An Academy for Sport Leadership Case Study–Dr. Cory Dobbs
Instructions: give a copy to every team member. Read alone. Answer discussion questions. Come together as a team and engage in a spirited conversation. When you’re done, identify two action items for your team.
Big “We,” little “me”
Thinking and Acting Like a Committed Teammate
Erin arrived late to her first class of the day. She was still brooding about not playing in last night’s game. Consumed with disappointment in her coaches, teammates, and herself, Erin was contemplating quitting the team. She reflected on the hours upon hours invested over the past two years simply to eke out a few minutes of playing time each game. She’d set high goals for herself, and she met most of them. She improved in the weight room and on the playing field. She always gave all she had in practice and the coaches were usually pleased with her as a member of the team. However, she seemed to be stuck on starting. Playing time. Seemed little else mattered to her. She wasn’t quite sure why she felt this way, she’d always thought of herself as a very good teammate. She enjoyed working alongside everyone, had not grudges and couldn’t muster a bad word about her teammates. She just wanted to play. And she’d just realized after last night’s game she really wouldn’t get much playing time this year—her senior season.
Questions for Discussion
- Why might a team member become discouraged about a lack of playing time?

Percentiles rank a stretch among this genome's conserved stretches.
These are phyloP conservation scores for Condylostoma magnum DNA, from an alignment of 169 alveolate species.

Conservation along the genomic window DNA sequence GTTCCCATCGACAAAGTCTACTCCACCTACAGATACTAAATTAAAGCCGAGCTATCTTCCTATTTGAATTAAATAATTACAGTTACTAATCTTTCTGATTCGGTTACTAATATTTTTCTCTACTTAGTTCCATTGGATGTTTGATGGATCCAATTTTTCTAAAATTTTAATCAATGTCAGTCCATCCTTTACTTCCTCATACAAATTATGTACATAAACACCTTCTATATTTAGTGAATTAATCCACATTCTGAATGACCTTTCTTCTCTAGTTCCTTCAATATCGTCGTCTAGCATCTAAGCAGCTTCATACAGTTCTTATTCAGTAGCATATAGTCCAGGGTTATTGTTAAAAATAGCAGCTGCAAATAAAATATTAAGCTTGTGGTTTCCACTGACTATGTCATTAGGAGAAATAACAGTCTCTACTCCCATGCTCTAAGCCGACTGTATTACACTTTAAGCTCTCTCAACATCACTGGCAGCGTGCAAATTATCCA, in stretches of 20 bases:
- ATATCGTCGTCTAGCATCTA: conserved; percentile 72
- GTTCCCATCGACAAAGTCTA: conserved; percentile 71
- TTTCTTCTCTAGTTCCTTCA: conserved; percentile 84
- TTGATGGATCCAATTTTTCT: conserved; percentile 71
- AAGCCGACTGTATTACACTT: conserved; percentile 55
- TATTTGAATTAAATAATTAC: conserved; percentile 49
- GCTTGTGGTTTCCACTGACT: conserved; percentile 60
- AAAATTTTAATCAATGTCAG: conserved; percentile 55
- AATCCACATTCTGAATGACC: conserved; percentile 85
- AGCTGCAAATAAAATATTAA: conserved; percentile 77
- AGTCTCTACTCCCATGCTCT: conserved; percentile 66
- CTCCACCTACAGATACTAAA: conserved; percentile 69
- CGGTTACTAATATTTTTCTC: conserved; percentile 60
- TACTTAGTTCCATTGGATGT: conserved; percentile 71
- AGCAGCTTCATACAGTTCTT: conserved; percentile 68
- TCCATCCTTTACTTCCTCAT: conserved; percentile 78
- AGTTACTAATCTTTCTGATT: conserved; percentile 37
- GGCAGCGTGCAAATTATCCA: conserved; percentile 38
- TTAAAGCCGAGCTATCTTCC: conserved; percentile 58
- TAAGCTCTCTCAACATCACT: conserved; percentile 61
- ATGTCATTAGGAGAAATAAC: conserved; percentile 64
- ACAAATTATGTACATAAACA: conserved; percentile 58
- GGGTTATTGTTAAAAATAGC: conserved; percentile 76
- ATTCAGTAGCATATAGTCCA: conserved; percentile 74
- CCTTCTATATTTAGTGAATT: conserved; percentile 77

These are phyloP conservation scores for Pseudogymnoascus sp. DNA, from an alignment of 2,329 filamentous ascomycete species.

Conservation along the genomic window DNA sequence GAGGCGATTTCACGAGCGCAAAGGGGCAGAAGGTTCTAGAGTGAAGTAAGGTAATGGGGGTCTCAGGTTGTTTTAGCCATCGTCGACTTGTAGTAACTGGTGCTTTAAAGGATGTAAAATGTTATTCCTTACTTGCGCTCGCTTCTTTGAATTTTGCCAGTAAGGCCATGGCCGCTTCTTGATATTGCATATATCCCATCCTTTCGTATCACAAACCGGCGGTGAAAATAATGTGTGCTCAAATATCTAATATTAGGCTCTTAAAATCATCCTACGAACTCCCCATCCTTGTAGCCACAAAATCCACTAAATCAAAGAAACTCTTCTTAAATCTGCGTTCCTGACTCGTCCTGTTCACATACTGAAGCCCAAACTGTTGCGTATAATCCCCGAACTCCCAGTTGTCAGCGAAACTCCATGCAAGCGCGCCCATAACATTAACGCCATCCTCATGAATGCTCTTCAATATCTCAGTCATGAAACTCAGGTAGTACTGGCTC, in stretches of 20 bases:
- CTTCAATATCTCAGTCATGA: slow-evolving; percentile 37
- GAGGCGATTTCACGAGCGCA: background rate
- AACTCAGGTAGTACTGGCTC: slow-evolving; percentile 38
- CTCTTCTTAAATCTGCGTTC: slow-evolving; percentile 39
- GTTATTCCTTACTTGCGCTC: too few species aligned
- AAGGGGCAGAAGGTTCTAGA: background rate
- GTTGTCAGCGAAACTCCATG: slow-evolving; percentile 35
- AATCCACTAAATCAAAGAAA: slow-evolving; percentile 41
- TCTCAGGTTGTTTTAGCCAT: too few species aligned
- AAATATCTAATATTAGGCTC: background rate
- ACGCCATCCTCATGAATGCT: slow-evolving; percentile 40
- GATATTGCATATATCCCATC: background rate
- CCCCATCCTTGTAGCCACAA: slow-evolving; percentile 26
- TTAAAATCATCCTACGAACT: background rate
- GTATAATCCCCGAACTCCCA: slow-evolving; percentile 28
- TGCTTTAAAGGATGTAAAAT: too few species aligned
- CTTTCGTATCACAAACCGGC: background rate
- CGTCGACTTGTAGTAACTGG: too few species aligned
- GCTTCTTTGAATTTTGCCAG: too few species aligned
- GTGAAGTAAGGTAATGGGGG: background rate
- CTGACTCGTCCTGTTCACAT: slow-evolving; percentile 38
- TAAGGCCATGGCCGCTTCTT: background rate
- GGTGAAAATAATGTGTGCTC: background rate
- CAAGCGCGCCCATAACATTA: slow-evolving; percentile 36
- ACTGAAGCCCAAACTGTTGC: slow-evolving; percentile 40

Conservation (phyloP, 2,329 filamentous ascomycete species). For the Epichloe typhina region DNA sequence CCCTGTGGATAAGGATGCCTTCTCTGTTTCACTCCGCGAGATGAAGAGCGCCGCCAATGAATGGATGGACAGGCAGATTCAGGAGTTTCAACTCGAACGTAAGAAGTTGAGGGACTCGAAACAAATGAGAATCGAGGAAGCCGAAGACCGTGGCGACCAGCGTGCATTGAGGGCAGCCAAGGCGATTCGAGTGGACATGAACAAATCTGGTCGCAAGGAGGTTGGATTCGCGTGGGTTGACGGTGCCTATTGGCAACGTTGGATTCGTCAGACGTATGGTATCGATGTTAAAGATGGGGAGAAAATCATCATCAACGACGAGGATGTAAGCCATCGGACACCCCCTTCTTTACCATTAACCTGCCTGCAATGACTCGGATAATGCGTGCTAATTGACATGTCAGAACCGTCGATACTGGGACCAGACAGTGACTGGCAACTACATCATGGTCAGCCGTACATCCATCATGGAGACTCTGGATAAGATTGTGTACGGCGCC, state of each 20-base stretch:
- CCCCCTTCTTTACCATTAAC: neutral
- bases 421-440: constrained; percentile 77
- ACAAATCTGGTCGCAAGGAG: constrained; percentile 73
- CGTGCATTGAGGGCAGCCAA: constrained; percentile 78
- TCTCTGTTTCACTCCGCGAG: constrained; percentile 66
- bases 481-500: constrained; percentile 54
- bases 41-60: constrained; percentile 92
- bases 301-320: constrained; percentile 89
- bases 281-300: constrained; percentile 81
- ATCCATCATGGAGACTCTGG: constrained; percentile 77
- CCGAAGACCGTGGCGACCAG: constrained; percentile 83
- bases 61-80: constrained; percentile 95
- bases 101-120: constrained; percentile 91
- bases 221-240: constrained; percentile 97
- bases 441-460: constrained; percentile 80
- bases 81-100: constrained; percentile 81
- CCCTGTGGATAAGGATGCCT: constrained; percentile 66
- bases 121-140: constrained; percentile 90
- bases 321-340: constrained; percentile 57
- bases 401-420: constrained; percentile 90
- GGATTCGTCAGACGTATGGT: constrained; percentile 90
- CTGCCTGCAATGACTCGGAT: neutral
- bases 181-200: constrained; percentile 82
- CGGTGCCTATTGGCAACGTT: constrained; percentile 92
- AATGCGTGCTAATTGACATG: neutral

- How can you encourage teammates to balance “Me” with “We?”
- How might you unknowingly discourage a teammate from accepting “we?”
- How might Erin’s thoughts determine her behavior?
- What happens when one team member goes in his or her own direction?
- What might happen when a team member places too much emphasis on themselves?
- What are the benefits of being a member of a team? (physically, intellectually, emotionally, socially)
- What “rewards” might a player receive that doesn’t get much playing time?
What’s at Stake?
While we all have to take responsibility for ourselves and our success in life, we need to do so in a way that honors the various wholes of which we are a part. Thinking and acting “BIG We, little me” is not about denying yourself, your needs, or your individuality. It is about realizing that you are part of a whole that is greater than you.
Point to Ponder
A famous proverb states, “The best potential in ‘me’ is ‘we.’”
*This case is a part of a portfolio of cases created by The Academy for Sport Leadership. Case studies legitimize a range of issues by giving the student-athlete an opportunity to explore the physical, intellectual, emotional, and social dimensions of existing or potential problems.
To find out more about and order Sport Leadership Books authored by Dr. Dobbs including Coaching for Leadership, click this link: The Academy for Sport Leadership Books